By Michael McHugh
Seventeen former British soldiers will hear later today if they are to be prosecuted for opening fire on Bloody Sunday in Northern Ireland.
The deaths of 13 innocent civil rights demonstrators in Londonderry almost half a century ago helped galvanise support for the Provisional IRA early in the Troubles.
An image of a Catholic priest waving a blood-stained handkerchief as he tried to help a victim to safety on January 30 1972 went around the world.
Former members of the support company of the 1st Battalion Parachute Regiment are facing possible charges from the Public Prosecution Service.
They could include counts of murder, attempted murder and causing grievous injury with intent.
Soldiers had been sent into the Bogside nationalist housing estate to deal with riots which followed a Derry march defying a ban on public processions.
As well as the 13 who died, a total of 15 others were shot and injured. One of the injured died months later from an inoperable tumour and some consider him the 14th fatality.
A public inquiry conducted by a senior judge shortly after the deaths was branded a whitewash by the dead victims' families and thus began a campaign for a new public inquiry.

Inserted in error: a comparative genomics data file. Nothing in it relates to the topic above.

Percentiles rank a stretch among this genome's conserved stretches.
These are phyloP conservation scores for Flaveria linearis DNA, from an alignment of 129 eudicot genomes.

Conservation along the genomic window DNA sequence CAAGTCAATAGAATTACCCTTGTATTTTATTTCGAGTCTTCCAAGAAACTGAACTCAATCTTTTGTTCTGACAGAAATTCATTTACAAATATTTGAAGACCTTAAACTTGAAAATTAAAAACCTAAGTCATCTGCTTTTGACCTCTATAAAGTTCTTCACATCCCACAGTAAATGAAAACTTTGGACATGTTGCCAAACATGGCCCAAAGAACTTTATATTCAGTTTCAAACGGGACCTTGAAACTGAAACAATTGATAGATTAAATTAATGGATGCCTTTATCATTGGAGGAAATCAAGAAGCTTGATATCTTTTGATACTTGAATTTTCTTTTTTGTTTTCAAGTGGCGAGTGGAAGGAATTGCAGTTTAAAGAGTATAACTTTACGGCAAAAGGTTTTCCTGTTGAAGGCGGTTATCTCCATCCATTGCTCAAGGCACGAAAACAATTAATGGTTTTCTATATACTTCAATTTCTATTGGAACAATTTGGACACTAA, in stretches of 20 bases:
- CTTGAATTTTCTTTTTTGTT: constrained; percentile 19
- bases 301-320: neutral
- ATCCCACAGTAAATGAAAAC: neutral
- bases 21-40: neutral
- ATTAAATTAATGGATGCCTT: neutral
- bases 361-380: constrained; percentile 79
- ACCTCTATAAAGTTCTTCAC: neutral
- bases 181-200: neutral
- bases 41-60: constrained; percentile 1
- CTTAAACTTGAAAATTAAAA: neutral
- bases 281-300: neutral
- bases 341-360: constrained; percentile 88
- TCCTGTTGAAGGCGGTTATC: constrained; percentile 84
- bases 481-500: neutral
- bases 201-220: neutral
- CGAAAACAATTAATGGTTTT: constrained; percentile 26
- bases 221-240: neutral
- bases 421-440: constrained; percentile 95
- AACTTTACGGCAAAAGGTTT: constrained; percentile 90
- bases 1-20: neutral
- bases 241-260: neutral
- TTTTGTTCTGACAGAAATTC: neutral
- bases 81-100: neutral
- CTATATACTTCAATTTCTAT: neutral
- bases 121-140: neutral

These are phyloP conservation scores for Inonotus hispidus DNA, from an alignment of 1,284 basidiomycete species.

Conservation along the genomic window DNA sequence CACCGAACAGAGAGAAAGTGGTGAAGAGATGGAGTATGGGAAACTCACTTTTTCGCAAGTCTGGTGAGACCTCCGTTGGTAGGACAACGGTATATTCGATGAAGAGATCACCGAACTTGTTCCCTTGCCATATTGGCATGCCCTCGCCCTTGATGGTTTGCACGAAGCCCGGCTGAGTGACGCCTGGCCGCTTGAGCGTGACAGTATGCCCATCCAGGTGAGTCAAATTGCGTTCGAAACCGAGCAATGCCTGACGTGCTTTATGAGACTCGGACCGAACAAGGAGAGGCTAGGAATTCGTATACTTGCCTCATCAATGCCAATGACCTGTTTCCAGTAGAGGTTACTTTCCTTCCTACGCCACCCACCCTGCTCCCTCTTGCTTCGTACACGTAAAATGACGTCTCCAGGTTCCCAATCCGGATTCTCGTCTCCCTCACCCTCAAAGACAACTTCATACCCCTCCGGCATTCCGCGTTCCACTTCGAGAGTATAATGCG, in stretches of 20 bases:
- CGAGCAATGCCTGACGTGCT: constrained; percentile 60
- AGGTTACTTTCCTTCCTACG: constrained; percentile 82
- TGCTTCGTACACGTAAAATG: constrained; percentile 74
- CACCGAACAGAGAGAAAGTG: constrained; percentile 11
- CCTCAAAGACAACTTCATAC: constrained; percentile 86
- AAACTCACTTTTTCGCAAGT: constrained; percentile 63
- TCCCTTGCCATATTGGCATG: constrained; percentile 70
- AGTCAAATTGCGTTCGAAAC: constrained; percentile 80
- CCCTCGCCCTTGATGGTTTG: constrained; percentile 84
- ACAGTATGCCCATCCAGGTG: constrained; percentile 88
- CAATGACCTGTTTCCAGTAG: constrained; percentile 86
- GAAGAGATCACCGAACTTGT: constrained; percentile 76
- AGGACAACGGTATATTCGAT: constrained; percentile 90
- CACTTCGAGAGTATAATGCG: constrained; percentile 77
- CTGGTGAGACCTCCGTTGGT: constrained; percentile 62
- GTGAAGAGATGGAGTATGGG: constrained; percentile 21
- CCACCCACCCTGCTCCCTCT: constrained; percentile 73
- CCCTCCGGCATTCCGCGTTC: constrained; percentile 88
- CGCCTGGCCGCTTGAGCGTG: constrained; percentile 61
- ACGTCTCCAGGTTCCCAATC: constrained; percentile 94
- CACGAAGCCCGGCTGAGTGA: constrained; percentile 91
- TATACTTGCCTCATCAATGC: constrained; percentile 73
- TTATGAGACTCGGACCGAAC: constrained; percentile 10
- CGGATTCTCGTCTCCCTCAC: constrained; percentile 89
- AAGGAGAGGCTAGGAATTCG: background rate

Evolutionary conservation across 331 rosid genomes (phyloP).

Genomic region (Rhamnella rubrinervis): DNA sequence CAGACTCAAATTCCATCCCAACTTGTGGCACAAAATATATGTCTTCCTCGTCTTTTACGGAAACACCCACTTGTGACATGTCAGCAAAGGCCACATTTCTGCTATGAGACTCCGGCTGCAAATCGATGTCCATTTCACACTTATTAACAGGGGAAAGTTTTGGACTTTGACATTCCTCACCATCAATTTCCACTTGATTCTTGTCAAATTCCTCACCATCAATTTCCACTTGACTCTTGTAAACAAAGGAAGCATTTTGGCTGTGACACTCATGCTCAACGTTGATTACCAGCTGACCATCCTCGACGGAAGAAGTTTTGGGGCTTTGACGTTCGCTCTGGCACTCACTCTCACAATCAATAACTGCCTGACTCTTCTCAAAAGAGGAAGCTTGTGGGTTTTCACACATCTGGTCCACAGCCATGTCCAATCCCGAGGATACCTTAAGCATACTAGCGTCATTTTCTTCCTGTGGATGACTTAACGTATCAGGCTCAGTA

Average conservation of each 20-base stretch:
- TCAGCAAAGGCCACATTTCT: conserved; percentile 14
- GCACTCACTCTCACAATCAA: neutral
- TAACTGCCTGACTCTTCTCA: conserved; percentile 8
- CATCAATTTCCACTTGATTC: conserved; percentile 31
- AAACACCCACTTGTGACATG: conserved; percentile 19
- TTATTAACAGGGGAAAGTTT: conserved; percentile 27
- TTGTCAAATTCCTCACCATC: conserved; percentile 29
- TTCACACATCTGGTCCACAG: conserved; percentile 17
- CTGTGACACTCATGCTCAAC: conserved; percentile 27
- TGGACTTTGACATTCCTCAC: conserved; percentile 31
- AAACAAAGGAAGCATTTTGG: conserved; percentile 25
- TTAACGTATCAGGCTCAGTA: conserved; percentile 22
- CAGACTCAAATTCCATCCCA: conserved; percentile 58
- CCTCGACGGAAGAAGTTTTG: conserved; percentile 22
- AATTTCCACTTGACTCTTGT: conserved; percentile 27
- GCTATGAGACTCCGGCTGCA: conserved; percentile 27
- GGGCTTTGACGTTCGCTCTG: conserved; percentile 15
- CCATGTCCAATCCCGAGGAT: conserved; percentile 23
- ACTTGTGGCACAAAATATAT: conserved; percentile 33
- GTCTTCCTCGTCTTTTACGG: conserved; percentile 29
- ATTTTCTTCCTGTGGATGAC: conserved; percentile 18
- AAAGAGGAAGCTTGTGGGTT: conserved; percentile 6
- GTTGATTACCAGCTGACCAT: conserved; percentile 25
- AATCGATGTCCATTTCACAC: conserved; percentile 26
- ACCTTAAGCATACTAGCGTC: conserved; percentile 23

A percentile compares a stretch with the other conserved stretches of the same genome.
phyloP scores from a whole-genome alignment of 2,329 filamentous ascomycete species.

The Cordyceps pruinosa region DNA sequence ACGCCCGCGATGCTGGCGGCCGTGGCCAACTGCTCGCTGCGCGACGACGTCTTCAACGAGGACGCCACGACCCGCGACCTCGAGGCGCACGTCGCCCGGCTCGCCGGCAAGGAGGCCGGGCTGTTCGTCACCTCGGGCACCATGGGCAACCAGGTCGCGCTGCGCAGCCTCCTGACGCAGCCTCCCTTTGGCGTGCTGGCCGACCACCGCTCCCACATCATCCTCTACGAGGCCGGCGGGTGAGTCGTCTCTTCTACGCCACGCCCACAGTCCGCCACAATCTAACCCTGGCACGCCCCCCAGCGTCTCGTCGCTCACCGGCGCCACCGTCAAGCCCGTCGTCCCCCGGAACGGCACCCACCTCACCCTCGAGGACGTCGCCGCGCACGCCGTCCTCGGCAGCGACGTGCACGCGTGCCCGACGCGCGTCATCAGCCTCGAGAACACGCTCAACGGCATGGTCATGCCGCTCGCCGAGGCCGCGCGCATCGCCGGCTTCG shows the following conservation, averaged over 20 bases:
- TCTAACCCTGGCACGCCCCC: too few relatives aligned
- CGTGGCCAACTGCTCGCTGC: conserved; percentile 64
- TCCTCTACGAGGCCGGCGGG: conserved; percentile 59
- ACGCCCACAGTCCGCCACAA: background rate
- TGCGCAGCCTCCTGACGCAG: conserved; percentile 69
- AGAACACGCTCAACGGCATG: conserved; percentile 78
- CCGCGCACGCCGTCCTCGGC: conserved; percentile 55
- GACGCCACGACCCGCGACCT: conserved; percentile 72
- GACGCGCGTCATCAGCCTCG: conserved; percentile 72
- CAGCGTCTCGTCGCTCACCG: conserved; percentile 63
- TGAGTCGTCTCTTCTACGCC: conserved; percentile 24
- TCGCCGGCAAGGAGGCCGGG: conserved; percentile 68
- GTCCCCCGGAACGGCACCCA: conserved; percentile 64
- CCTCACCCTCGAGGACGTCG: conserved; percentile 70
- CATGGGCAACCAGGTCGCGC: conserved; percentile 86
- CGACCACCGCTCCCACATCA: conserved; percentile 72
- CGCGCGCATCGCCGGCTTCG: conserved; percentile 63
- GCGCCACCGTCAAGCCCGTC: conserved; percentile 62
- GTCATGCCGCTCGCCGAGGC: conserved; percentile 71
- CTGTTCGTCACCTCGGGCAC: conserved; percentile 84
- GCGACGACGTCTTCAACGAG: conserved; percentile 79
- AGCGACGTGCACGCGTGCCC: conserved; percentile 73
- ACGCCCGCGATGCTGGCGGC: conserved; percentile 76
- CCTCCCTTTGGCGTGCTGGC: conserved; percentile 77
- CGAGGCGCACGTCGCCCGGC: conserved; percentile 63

Families of the dead sought to right the wrongs of false claims that their loved ones had been armed.
A fresh probe was eventually ordered by former prime minister Tony Blair in 1998.
A decade-long investigation by Lord Saville of Newdigate concluded that the troops killed peaceful protesters and seriously criticised the decision to send them into the Bogside estate in vehicles.
The Saville report used the soldiers' ciphers to identify some its authors were sure fired lethal shots. In other cases they recorded those who had probably done so.
Following the inquiry's conclusion in 2010, then prime minister David Cameron said the killings were unjustified and unjustifiable.
An investigation by the Police Service of Northern Ireland (PSNI) followed the £195 million inquiry and files on 18 soldiers were submitted to prosecutors in 2016 and 2017 for consideration. One former soldier has since died.
Four other soldiers included in the Saville Report died before police had completed their investigation.
A decision is also due to be taken on Thursday by the PPS as to whether to charge two Official IRA suspects present on the day.
Papers before prosecutors included 668 witness statements and numerous photos, video and audio evidence.
On Thursday morning the families will gather outside The Museum of Free Derry, just yards from where the killings took place 47 years ago, and march together to a city centre hotel to hear whether charges will be brought.
Alan Barry, from the Justice for Northern Ireland Veterans campaign group, said he feared the paratroopers would face charges, accusing the justice system in Northern Ireland of being one-sided.